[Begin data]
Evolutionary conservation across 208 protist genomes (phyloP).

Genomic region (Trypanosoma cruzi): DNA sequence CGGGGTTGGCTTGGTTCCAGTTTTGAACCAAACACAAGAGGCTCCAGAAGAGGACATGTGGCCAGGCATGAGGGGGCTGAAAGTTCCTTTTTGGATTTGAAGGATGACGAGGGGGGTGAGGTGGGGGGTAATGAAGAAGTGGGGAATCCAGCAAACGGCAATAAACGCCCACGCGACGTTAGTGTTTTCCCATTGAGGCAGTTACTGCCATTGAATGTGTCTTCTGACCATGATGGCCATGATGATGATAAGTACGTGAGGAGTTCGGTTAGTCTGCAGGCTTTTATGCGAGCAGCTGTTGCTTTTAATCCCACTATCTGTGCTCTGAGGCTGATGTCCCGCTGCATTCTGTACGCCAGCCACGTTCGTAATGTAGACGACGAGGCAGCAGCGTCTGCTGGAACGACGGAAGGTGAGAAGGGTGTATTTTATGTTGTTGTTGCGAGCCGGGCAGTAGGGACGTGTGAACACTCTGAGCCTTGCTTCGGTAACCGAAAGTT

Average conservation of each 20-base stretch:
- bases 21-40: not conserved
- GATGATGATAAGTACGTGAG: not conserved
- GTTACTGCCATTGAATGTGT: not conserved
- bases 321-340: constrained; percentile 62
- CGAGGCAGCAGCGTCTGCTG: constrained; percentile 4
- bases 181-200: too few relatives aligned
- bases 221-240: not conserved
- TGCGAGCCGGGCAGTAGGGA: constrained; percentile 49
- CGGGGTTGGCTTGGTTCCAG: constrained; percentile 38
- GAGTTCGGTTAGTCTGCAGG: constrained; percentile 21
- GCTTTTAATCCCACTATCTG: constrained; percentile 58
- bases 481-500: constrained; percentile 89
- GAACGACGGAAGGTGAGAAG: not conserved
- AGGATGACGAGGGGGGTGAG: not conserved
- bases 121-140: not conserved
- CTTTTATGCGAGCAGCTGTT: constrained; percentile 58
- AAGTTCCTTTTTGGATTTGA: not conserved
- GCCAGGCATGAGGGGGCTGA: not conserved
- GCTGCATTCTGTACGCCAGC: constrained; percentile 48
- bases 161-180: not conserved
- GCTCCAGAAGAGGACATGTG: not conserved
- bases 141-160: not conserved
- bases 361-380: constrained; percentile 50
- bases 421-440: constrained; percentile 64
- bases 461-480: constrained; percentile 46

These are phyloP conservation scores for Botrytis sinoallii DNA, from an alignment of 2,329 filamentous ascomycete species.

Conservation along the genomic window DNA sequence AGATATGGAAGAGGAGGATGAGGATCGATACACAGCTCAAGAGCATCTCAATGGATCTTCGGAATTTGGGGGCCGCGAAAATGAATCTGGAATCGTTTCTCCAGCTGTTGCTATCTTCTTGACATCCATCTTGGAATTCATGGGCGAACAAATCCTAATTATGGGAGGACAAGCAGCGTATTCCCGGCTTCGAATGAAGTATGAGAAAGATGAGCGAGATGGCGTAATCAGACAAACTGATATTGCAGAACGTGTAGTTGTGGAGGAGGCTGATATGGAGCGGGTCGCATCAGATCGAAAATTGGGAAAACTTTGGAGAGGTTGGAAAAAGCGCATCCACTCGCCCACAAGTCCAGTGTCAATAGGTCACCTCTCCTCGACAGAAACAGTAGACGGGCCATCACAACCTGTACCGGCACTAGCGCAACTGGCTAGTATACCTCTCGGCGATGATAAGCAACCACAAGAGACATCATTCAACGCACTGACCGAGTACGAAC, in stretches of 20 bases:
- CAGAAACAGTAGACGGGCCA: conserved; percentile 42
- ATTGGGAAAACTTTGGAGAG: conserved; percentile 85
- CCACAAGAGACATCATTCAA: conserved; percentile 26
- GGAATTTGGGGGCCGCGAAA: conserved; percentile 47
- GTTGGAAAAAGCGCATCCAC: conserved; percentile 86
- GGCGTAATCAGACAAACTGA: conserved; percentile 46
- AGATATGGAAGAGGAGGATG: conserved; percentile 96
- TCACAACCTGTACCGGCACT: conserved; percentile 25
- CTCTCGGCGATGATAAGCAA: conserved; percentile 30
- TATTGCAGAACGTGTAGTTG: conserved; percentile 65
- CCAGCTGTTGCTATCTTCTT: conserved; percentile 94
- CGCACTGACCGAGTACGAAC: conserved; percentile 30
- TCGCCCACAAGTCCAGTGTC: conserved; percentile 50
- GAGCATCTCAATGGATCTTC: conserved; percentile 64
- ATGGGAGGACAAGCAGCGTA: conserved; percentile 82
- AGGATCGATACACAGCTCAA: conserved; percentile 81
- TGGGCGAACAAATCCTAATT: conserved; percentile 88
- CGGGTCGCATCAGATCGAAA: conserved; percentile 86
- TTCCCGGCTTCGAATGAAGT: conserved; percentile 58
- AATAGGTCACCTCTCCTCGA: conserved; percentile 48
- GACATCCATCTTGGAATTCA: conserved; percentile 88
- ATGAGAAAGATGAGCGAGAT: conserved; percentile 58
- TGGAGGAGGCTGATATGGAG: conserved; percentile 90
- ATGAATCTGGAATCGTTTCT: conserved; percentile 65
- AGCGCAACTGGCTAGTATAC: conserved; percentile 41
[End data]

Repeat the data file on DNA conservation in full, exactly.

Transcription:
Evolutionary conservation across 208 protist genomes (phyloP).

Genomic region (Trypanosoma cruzi): DNA sequence CGGGGTTGGCTTGGTTCCAGTTTTGAACCAAACACAAGAGGCTCCAGAAGAGGACATGTGGCCAGGCATGAGGGGGCTGAAAGTTCCTTTTTGGATTTGAAGGATGACGAGGGGGGTGAGGTGGGGGGTAATGAAGAAGTGGGGAATCCAGCAAACGGCAATAAACGCCCACGCGACGTTAGTGTTTTCCCATTGAGGCAGTTACTGCCATTGAATGTGTCTTCTGACCATGATGGCCATGATGATGATAAGTACGTGAGGAGTTCGGTTAGTCTGCAGGCTTTTATGCGAGCAGCTGTTGCTTTTAATCCCACTATCTGTGCTCTGAGGCTGATGTCCCGCTGCATTCTGTACGCCAGCCACGTTCGTAATGTAGACGACGAGGCAGCAGCGTCTGCTGGAACGACGGAAGGTGAGAAGGGTGTATTTTATGTTGTTGTTGCGAGCCGGGCAGTAGGGACGTGTGAACACTCTGAGCCTTGCTTCGGTAACCGAAAGTT

Average conservation of each 20-base stretch:
- bases 21-40: not conserved
- GATGATGATAAGTACGTGAG: not conserved
- GTTACTGCCATTGAATGTGT: not conserved
- bases 321-340: constrained; percentile 62
- CGAGGCAGCAGCGTCTGCTG: constrained; percentile 4
- bases 181-200: too few relatives aligned
- bases 221-240: not conserved
- TGCGAGCCGGGCAGTAGGGA: constrained; percentile 49
- CGGGGTTGGCTTGGTTCCAG: constrained; percentile 38
- GAGTTCGGTTAGTCTGCAGG: constrained; percentile 21
- GCTTTTAATCCCACTATCTG: constrained; percentile 58
- bases 481-500: constrained; percentile 89
- GAACGACGGAAGGTGAGAAG: not conserved
- AGGATGACGAGGGGGGTGAG: not conserved
- bases 121-140: not conserved
- CTTTTATGCGAGCAGCTGTT: constrained; percentile 58
- AAGTTCCTTTTTGGATTTGA: not conserved
- GCCAGGCATGAGGGGGCTGA: not conserved
- GCTGCATTCTGTACGCCAGC: constrained; percentile 48
- bases 161-180: not conserved
- GCTCCAGAAGAGGACATGTG: not conserved
- bases 141-160: not conserved
- bases 361-380: constrained; percentile 50
- bases 421-440: constrained; percentile 64
- bases 461-480: constrained; percentile 46

These are phyloP conservation scores for Botrytis sinoallii DNA, from an alignment of 2,329 filamentous ascomycete species.

Conservation along the genomic window DNA sequence AGATATGGAAGAGGAGGATGAGGATCGATACACAGCTCAAGAGCATCTCAATGGATCTTCGGAATTTGGGGGCCGCGAAAATGAATCTGGAATCGTTTCTCCAGCTGTTGCTATCTTCTTGACATCCATCTTGGAATTCATGGGCGAACAAATCCTAATTATGGGAGGACAAGCAGCGTATTCCCGGCTTCGAATGAAGTATGAGAAAGATGAGCGAGATGGCGTAATCAGACAAACTGATATTGCAGAACGTGTAGTTGTGGAGGAGGCTGATATGGAGCGGGTCGCATCAGATCGAAAATTGGGAAAACTTTGGAGAGGTTGGAAAAAGCGCATCCACTCGCCCACAAGTCCAGTGTCAATAGGTCACCTCTCCTCGACAGAAACAGTAGACGGGCCATCACAACCTGTACCGGCACTAGCGCAACTGGCTAGTATACCTCTCGGCGATGATAAGCAACCACAAGAGACATCATTCAACGCACTGACCGAGTACGAAC, in stretches of 20 bases:
- CAGAAACAGTAGACGGGCCA: conserved; percentile 42
- ATTGGGAAAACTTTGGAGAG: conserved; percentile 85
- CCACAAGAGACATCATTCAA: conserved; percentile 26
- GGAATTTGGGGGCCGCGAAA: conserved; percentile 47
- GTTGGAAAAAGCGCATCCAC: conserved; percentile 86
- GGCGTAATCAGACAAACTGA: conserved; percentile 46
- AGATATGGAAGAGGAGGATG: conserved; percentile 96
- TCACAACCTGTACCGGCACT: conserved; percentile 25
- CTCTCGGCGATGATAAGCAA: conserved; percentile 30
- TATTGCAGAACGTGTAGTTG: conserved; percentile 65
- CCAGCTGTTGCTATCTTCTT: conserved; percentile 94
- CGCACTGACCGAGTACGAAC: conserved; percentile 30
- TCGCCCACAAGTCCAGTGTC: conserved; percentile 50
- GAGCATCTCAATGGATCTTC: conserved; percentile 64
- ATGGGAGGACAAGCAGCGTA: conserved; percentile 82
- AGGATCGATACACAGCTCAA: conserved; percentile 81
- TGGGCGAACAAATCCTAATT: conserved; percentile 88
- CGGGTCGCATCAGATCGAAA: conserved; percentile 86
- TTCCCGGCTTCGAATGAAGT: conserved; percentile 58
- AATAGGTCACCTCTCCTCGA: conserved; percentile 48
- GACATCCATCTTGGAATTCA: conserved; percentile 88
- ATGAGAAAGATGAGCGAGAT: conserved; percentile 58
- TGGAGGAGGCTGATATGGAG: conserved; percentile 90
- ATGAATCTGGAATCGTTTCT: conserved; percentile 65
- AGCGCAACTGGCTAGTATAC: conserved; percentile 41